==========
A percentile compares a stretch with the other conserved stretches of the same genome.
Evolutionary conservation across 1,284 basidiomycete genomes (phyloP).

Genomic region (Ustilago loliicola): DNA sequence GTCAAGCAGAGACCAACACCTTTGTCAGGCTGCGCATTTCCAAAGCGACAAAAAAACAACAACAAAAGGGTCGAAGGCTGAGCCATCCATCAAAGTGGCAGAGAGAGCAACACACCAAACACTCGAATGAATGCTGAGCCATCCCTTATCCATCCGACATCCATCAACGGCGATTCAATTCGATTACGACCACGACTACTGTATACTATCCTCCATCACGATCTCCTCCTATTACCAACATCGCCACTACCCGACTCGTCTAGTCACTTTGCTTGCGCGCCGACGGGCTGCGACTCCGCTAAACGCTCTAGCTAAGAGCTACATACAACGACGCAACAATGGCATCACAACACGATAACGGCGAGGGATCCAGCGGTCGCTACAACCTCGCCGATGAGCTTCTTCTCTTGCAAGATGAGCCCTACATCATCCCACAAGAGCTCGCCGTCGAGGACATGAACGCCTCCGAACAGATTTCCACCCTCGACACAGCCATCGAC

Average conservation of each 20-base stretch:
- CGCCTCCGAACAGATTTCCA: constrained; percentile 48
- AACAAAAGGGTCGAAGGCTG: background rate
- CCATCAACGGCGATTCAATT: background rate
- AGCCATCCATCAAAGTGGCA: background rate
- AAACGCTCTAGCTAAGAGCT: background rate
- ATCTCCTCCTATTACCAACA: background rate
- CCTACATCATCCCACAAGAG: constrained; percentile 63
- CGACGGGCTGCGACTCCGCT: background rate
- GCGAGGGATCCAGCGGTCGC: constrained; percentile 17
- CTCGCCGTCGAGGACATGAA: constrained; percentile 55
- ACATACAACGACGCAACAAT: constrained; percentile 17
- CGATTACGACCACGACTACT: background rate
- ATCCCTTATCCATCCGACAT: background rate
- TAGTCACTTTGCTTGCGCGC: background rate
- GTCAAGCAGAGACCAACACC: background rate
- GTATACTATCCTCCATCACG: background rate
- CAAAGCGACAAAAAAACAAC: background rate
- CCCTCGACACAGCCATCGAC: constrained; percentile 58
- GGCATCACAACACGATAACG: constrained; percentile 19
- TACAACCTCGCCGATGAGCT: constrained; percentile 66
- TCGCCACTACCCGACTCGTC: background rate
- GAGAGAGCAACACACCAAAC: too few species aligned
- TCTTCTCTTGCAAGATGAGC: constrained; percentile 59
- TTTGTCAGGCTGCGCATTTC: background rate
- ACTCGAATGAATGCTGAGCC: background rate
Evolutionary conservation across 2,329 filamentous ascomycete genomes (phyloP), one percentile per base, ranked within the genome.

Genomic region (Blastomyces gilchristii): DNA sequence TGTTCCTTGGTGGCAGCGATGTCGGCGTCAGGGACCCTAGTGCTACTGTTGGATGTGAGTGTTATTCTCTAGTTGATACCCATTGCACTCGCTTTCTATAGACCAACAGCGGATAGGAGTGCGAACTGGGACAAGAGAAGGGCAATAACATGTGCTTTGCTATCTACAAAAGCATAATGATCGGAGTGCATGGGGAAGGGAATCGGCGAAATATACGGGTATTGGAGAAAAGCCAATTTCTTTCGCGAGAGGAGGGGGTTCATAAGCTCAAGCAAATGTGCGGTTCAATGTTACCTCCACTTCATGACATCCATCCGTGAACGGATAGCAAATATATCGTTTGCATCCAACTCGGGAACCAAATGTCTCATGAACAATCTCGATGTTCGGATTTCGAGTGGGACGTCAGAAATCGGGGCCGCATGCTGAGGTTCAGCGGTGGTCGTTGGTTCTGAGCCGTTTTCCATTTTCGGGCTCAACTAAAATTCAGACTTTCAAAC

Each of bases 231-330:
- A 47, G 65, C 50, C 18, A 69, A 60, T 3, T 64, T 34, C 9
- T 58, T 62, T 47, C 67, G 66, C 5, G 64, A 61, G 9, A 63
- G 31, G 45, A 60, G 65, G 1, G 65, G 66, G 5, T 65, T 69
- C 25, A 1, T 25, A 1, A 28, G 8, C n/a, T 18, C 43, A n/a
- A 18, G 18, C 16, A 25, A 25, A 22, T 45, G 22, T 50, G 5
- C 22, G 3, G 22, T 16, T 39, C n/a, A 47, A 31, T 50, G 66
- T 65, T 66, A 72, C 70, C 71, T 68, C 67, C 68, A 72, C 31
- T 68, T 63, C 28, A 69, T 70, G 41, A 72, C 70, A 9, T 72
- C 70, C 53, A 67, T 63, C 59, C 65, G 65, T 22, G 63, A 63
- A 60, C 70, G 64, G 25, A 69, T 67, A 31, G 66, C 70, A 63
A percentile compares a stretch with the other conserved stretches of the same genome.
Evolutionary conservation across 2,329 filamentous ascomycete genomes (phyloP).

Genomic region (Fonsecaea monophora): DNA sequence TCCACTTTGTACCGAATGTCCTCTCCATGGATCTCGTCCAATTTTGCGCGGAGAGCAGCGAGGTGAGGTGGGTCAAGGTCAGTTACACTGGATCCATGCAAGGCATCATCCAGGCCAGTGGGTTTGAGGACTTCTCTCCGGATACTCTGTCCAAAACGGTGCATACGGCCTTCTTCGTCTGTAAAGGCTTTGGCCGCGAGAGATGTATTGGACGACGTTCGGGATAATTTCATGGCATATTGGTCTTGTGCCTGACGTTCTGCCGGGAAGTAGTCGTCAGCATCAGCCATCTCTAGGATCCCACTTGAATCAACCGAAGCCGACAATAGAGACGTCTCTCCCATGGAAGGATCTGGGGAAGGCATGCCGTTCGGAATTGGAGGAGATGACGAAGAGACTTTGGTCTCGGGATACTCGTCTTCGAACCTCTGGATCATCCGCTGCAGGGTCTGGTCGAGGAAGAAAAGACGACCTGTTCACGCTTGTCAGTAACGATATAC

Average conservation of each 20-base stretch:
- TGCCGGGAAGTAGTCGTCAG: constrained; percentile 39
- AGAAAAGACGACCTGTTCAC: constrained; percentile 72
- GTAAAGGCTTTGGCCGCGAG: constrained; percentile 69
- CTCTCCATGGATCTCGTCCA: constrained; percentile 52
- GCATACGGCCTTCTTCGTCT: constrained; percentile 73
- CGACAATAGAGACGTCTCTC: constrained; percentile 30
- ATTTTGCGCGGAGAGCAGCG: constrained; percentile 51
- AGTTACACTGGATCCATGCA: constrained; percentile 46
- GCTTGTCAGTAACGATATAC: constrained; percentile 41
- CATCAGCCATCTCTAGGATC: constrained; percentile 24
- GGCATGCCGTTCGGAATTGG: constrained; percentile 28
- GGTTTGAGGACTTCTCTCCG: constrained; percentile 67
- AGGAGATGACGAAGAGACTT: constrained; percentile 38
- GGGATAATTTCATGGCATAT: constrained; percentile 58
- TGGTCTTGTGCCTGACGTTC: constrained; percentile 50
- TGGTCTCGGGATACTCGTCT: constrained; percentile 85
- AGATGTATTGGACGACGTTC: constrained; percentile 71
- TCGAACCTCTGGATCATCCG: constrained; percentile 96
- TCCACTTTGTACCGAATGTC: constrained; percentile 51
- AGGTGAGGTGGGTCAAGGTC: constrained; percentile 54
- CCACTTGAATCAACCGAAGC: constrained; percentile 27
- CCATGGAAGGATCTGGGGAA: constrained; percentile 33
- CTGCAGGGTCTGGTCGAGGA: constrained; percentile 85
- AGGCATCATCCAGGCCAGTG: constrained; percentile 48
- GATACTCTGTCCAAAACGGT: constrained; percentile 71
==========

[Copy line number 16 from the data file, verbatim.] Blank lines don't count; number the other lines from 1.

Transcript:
- CGATTACGACCACGACTACT: background rate